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Last updated: 6 April 2021

Yoga practice, for any length of time, at any level, is a wonderful way to take care of your health – which has perhaps never been so important than during the year we have spent in lockdown. It’s a gentle reminder to take a few moments out of your day to move your body and sift through some of that clutter in the mind, resurfacing with a greater sense of both physical and mental space. It’s an opportunity to take time for yourself, to put up boundaries against daily pressures and simply enjoy a few minutes of your day. Here, Paris-based yoga guru Ellen McQueen shares five easy poses you can do at home…

1. Easy Pose

This pose is so easy it may not even feel like yoga, but taking this shape on a carpet or a pillow is a fantastic way to grant yourself a few minutes of reset. From this posture you can close your eyes and take some deep breaths (one of my favourite ways to de-stress is to practise box breath: inhale for four counts, hold the breath at the top for four counts, exhale for four counts, keep the air pressed out for four counts), or maybe find some rolls of the neck and shoulders. This pose encourages a healthy spinal posture and invites a gentle opening for the hips.

  • Begin seated on the floor with the legs outstretched.
  • Cross the right shin over the left shin in order to stack the knees over the feet.
  • Allow the hands to rest gently on the knees and press the sitting bones actively into the floor.
  • A gentle activation of the belly helps to maintain a straight spine, making sure the shoulders stay over the hips and are rolled back and down so there is a slight lifting of the chest.
  • Visualise the neck being a long extension of the spine and keep the chin parallel to the floor.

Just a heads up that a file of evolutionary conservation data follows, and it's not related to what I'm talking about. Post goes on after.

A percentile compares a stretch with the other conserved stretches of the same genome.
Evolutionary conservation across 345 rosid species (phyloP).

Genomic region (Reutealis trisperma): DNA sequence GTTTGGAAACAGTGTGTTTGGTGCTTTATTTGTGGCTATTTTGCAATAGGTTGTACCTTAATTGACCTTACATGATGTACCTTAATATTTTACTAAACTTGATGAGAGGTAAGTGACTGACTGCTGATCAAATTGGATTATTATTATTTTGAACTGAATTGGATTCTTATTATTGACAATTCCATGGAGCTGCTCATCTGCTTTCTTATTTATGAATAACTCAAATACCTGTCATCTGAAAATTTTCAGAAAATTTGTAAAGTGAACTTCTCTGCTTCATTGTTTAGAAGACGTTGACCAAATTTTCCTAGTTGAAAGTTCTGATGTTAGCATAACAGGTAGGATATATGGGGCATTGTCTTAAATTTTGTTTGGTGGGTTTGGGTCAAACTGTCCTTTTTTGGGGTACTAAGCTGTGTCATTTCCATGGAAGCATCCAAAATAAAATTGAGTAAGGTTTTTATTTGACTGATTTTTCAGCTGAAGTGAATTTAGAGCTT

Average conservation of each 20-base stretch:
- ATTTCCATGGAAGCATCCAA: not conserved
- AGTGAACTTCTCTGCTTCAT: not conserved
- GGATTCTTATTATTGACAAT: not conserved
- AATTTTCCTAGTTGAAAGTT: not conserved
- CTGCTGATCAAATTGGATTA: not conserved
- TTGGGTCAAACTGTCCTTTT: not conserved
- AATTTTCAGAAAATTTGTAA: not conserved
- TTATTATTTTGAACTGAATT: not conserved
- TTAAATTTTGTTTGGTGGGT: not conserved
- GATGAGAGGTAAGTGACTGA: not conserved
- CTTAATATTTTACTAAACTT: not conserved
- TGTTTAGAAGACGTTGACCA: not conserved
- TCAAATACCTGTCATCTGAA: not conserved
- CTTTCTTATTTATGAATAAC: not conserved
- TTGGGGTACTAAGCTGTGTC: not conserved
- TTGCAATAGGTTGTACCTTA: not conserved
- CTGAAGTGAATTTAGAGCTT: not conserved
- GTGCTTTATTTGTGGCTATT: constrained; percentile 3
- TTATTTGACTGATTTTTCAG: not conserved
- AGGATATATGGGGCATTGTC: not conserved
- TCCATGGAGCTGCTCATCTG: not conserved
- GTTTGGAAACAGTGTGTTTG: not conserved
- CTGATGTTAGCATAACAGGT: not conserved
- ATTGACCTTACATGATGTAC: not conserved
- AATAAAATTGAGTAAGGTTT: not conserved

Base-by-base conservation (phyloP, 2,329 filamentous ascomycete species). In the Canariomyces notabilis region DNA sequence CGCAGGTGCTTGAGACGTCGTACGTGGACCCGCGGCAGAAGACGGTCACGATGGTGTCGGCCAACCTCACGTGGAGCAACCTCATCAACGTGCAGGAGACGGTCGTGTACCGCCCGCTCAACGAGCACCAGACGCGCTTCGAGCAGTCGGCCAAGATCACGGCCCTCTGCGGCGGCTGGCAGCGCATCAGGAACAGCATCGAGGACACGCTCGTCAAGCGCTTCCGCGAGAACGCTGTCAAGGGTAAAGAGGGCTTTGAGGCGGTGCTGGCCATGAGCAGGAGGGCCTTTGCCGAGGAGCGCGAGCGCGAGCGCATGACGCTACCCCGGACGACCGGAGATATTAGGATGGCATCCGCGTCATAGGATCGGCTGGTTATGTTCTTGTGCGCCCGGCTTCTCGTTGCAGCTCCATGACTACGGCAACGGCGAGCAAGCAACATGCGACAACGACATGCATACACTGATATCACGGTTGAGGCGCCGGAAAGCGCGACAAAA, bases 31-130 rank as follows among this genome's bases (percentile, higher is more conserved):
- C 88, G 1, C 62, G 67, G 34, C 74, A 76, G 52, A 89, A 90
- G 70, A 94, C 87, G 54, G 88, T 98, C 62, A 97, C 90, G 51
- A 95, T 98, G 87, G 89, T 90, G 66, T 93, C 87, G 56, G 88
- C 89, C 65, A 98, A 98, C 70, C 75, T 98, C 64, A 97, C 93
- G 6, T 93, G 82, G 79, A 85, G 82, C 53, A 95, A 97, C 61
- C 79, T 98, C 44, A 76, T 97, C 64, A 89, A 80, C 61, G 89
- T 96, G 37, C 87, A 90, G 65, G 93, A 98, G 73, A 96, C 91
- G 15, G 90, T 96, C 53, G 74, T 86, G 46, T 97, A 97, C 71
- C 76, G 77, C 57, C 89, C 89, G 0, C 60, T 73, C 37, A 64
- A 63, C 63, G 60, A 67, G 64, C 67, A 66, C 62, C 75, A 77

Hint: If the hips feel open, feel free to stack one leg on top of the other rather than one in front of the other. If the hips feel tight, don’t hesitate to sit on a pillow.

Left: Easy Pose / Right: Bound Eagle Pose

2. Bound Eagle Pose

Enjoy this accessible hip opener whenever you notice you’ve been sitting in that uncomfortable desk chair for too long. This pose helps to improve posture and stretches the hip and thigh muscles. It also provides a great opportunity for a little self-massage, while the hands hold the tops of the feet the thumbs can press into the heels, the ball of the foot and maybe roll around the toes to give the feet a little extra attention. Also note that as we stretch tight muscles like the hips, stored anxiety and tension can rise to the surface, meaning that you may notice unrelated emotions or thoughts moving to the forefront of the mind. This is a great opportunity to practise not attaching to those thoughts, and instead watching each breath as it passes in and out through the nose.

  • Begin seated with the legs outstretched.
  • Staying grounded in both sit bones, invite the feet towards the hips, so that the bottoms of the feet are connected and the knees are open to either side like a book.
  • Inhale to lengthen the spine, drawing the crown of the head towards the sky and rolling the shoulders away from the ears.
  • As you exhale, hold onto the feet and begin to tilt the upper body towards the legs, making sure to avoid rounding the spine.

Hint: Sitting on a pillow may make opening the hips more comfortable, and feel free to place the feet very close to the hips or further away depending on what feels best in your body.

3. Downward Dog

We’ve all heard of downward facing dog. It creates a deep stretch in the backs of the legs, it helps us lengthen the spine as much as possible and it’s toning for the arms and legs. I recommend using this shape to find free movement. Rather than holding a static posture you can bend the knees, gently shake the head, move the hips from side to side. This helps create a connection of our breath with our movements as well as an awareness of what is happening in the body, what joints or muscles maybe need a little more attention and care. As an inversion, the heart lifted over the head, this is an energising pose and helps build concentration.

  • Begin in a tabletop pose, then walk the hands a few inches forward keeping them shoulder-width distance apart.
  • Tuck the toes (hip-width apart) and with an exhale press into all parts of the hand (to make sure the pressure is not focused on the wrist creases) and lift the hips, straightening the legs, pressing the heels towards the floor.
  • In order to keep the spine as long as possible, bend the knees as much as needed to send the hips back and up.